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Accessibility in Windows SteadyState RRS feed

  • Question

  •  Hello all,
     I have a question about Windows SteadyState in terms of accessibility.  I am a computer tech for a local computer store in my area and have the challenge of configuring a few terminals for free internet access within the store.  My employer and I both agree that making sure that users cannot change the state of these computers is vital, and a friend told me about this wonderful tool.  However before I dive in with two feet I have a couple questions about accessibility, as I am blind, or visually impaired and will need to be able to administer these systems without someone elses assistance.  So once Windows SteadyState is installed, how does one log in to it?  Is it accessible from the standard Windows Login screen and its console application actually runs in Windows when the user is logged in as admin?  Or is it something which is only configurable during the computers start-up process and thus loads the console before Windows itself loads?  I ask because my screen reader software i use only runs from Windows, so either from the Windows login screen or from the desktop itself when Windows applications can be called or launched.  Therefore if this application loads before Windows itself such as a boot manager than I will have a serious problem using it, however if it can be installed and administered from within Windows under the admin account for the machine, I should be all set.  If anyone can shed some light on this subject for me it would be much appreciated.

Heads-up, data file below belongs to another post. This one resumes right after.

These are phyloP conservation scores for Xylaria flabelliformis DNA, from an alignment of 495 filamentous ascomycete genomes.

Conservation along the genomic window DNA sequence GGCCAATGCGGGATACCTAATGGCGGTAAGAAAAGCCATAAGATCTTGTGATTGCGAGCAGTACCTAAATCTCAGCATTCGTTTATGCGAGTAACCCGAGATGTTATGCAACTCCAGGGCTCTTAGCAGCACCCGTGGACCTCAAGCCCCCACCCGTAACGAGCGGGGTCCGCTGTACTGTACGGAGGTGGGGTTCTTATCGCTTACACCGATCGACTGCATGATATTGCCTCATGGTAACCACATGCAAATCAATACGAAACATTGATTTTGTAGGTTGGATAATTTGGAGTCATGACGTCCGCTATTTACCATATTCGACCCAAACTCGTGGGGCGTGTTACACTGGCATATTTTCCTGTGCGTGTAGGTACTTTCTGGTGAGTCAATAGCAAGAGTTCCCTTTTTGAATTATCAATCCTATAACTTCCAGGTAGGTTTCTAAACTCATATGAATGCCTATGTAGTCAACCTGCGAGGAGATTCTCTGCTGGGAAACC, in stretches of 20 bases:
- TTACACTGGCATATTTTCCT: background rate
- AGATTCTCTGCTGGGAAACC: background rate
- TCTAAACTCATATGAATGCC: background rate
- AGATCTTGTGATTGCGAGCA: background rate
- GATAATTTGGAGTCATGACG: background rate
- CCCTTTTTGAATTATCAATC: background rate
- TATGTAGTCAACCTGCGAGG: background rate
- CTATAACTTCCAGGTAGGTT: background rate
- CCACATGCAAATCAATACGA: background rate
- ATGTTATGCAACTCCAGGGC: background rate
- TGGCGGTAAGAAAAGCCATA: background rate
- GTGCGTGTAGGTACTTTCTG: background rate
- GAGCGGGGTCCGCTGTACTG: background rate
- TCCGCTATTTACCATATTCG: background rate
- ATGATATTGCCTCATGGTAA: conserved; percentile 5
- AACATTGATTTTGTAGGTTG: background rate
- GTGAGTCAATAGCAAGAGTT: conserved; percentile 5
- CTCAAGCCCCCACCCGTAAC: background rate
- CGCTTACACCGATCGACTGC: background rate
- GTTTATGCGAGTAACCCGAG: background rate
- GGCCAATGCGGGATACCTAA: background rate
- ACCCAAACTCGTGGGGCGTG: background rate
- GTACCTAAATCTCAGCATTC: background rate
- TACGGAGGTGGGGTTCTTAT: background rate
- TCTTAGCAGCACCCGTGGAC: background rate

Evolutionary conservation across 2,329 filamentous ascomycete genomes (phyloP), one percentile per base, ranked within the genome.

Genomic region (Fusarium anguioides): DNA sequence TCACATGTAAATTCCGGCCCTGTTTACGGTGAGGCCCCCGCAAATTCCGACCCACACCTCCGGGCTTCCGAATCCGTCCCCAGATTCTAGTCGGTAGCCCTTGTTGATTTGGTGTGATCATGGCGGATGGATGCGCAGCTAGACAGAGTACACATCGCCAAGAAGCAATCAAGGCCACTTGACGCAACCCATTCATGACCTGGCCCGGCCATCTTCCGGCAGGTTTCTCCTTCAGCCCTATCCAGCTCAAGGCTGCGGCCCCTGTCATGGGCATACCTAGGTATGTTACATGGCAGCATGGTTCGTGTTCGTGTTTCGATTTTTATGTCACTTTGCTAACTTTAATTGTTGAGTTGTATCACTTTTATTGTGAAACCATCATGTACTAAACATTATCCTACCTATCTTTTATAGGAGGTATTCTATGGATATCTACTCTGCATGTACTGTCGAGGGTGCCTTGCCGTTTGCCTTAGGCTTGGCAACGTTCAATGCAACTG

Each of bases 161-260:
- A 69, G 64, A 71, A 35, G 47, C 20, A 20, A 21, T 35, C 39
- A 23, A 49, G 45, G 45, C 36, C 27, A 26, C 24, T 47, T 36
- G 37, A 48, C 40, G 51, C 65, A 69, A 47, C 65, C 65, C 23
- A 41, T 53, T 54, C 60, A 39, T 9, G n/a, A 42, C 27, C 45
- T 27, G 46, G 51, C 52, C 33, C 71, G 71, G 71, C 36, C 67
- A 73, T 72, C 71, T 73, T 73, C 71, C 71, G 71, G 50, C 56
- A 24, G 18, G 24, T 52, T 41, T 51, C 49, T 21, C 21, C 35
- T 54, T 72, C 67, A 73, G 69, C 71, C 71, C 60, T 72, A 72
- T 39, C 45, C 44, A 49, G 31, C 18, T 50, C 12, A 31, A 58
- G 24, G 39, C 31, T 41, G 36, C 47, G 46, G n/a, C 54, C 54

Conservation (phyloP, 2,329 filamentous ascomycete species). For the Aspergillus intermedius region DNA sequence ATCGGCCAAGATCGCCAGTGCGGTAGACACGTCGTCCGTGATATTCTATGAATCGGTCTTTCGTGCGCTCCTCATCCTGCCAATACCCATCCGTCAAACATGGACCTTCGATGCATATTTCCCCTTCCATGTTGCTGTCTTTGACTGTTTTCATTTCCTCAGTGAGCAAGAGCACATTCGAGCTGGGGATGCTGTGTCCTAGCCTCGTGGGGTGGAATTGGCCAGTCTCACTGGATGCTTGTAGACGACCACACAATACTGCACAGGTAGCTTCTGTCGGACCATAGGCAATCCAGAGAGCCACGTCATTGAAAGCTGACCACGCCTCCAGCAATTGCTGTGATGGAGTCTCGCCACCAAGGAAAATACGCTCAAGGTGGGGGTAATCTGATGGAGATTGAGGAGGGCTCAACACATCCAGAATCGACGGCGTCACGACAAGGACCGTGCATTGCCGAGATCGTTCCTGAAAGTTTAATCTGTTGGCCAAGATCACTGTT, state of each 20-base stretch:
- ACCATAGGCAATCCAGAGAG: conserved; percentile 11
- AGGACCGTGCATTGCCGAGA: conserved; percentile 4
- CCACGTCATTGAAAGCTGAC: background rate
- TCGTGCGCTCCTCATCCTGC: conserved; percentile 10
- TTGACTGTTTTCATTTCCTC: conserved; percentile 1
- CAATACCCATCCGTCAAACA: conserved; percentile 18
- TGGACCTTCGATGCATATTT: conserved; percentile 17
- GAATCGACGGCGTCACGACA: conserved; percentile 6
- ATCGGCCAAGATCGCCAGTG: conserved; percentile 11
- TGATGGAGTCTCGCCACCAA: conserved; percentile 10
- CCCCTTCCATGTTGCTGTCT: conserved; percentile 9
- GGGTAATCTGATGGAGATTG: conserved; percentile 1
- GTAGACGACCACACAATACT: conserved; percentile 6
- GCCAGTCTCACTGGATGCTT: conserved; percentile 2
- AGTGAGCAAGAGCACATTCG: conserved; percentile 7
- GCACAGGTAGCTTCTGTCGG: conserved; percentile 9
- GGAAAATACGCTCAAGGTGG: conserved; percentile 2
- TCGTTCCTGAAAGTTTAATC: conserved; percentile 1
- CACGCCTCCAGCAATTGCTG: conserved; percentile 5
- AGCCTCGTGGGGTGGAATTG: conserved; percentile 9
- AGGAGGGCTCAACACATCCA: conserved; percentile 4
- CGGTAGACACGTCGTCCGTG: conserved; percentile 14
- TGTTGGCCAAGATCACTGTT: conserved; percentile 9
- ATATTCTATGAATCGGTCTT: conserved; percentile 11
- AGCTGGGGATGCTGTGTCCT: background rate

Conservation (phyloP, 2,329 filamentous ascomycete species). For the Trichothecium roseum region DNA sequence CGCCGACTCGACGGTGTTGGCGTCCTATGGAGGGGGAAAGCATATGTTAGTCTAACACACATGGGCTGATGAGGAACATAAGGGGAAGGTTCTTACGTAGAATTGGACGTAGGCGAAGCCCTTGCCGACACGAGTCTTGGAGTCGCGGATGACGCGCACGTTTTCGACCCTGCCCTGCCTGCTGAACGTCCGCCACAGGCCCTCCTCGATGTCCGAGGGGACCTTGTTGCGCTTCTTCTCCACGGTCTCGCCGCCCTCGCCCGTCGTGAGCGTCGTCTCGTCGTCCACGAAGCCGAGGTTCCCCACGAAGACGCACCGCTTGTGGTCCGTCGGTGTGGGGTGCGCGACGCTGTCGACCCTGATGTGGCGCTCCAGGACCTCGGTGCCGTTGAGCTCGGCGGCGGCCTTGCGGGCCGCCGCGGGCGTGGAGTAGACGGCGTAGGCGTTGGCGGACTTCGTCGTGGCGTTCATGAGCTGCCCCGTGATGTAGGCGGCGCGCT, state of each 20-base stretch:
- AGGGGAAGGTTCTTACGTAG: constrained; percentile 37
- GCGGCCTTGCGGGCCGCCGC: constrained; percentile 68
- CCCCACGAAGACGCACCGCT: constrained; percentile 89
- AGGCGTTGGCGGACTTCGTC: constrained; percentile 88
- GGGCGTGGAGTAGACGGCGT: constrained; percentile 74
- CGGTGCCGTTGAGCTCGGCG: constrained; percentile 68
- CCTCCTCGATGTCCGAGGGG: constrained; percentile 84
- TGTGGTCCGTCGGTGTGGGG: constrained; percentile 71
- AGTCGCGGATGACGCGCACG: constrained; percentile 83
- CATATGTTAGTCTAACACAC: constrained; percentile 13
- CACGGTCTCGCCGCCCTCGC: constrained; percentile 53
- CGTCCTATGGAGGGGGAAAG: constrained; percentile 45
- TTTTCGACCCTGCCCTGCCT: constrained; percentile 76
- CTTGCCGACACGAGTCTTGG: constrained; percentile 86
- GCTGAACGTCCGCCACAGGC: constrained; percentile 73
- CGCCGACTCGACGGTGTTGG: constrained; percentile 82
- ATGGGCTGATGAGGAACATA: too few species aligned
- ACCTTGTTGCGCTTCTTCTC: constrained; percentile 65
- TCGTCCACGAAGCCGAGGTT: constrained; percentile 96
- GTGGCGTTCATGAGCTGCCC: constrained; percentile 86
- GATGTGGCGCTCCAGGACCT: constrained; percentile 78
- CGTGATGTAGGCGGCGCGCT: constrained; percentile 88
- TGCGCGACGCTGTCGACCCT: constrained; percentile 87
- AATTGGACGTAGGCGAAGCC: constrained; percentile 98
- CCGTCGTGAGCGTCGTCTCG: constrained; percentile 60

Thanks,
    Cory
    Thursday, April 23, 2009 9:33 AM

Answers

  • Dear Cory, 

    As far as I know the console only loads when you launch it, and acts as a service, which I think means that it basically only starts when you log into the profile you install into.  To access the steady state console, you should install it into a administrator account, than you can either use the welcome screen and hide the administrator account, or use the Windows Login Screen with the setting not to save the user name, so folks don't see user names.  All that said, what you may need to do, is configure all your user profiles before loading Steady State.  What I mean by this, is icons, desktop settings, printers, and whatever else you want the customer to have access to.  Than once all your settings are to your liking, install steady state and lock down the profile(s), otherwise security settings from steady state might interfer with your Screen Reader if you need to change the profile setting (I am not sure what exactly your screen reader is capable of, and I remember the older screen readers just read what ever was on the screen at the time, so I am unsure on how it will aid in your configuration of the user profile). 

    Hope that helps,

    James Ghiorzi
    Library Assistant II
    San Benito County Free Library
    470 Fifth St.
    Hollister, CA 95023
    • Marked as answer by Sean Zhu - Thursday, April 30, 2009 3:08 AM
    Thursday, April 23, 2009 9:33 PM